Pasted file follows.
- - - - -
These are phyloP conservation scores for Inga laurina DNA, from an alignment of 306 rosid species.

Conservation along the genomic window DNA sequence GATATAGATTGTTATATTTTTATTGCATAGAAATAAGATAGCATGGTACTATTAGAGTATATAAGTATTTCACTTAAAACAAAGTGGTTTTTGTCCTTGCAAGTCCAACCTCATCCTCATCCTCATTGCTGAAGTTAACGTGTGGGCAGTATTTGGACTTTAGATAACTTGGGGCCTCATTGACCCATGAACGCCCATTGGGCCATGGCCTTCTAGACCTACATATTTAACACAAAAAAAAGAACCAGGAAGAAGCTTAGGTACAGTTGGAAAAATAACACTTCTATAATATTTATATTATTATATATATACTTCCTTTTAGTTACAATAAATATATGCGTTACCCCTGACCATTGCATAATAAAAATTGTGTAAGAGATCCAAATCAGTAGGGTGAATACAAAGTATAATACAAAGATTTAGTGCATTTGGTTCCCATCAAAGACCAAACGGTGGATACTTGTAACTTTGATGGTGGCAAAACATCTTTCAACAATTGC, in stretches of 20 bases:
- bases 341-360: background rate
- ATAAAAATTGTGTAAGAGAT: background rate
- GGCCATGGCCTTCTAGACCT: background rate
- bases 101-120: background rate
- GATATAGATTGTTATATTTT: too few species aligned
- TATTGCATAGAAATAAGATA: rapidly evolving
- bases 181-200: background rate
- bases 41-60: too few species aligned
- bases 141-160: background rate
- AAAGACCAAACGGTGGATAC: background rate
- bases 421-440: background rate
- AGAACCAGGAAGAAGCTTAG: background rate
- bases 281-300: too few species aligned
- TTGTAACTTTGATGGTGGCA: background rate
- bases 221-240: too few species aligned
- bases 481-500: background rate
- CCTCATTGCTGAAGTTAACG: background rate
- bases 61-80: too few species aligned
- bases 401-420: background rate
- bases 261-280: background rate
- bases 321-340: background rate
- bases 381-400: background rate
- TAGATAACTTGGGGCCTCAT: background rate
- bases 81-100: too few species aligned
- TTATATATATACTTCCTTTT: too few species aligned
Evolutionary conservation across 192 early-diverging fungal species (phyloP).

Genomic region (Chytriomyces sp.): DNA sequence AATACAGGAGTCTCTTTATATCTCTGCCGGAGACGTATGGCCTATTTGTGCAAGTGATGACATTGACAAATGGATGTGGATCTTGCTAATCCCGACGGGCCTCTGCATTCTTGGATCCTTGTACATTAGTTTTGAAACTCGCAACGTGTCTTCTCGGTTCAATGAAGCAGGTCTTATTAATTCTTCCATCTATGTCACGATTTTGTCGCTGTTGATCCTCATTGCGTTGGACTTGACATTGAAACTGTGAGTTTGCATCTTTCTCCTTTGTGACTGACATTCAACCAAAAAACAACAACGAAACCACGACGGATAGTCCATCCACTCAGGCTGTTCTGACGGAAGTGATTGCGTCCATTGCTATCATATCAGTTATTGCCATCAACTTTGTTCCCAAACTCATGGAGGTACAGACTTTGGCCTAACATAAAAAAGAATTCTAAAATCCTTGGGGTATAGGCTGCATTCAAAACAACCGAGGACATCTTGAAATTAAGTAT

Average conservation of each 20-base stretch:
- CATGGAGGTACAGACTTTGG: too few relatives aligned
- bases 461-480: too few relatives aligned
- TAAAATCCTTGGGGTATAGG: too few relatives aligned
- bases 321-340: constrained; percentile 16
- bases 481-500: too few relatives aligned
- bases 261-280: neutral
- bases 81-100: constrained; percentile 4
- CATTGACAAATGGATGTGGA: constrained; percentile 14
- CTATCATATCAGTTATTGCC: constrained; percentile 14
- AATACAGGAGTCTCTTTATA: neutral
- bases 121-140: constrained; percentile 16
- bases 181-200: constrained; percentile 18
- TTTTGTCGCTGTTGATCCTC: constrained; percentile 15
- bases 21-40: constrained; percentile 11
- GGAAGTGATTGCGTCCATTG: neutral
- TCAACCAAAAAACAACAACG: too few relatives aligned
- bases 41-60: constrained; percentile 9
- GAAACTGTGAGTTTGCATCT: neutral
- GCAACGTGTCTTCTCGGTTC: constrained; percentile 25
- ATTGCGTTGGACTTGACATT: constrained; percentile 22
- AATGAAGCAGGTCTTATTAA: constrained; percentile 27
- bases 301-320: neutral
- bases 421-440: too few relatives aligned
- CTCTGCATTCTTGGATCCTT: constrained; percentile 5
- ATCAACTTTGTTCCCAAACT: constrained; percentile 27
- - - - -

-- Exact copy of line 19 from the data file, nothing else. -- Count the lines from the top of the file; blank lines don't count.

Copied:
- CCTCATTGCTGAAGTTAACG: background rate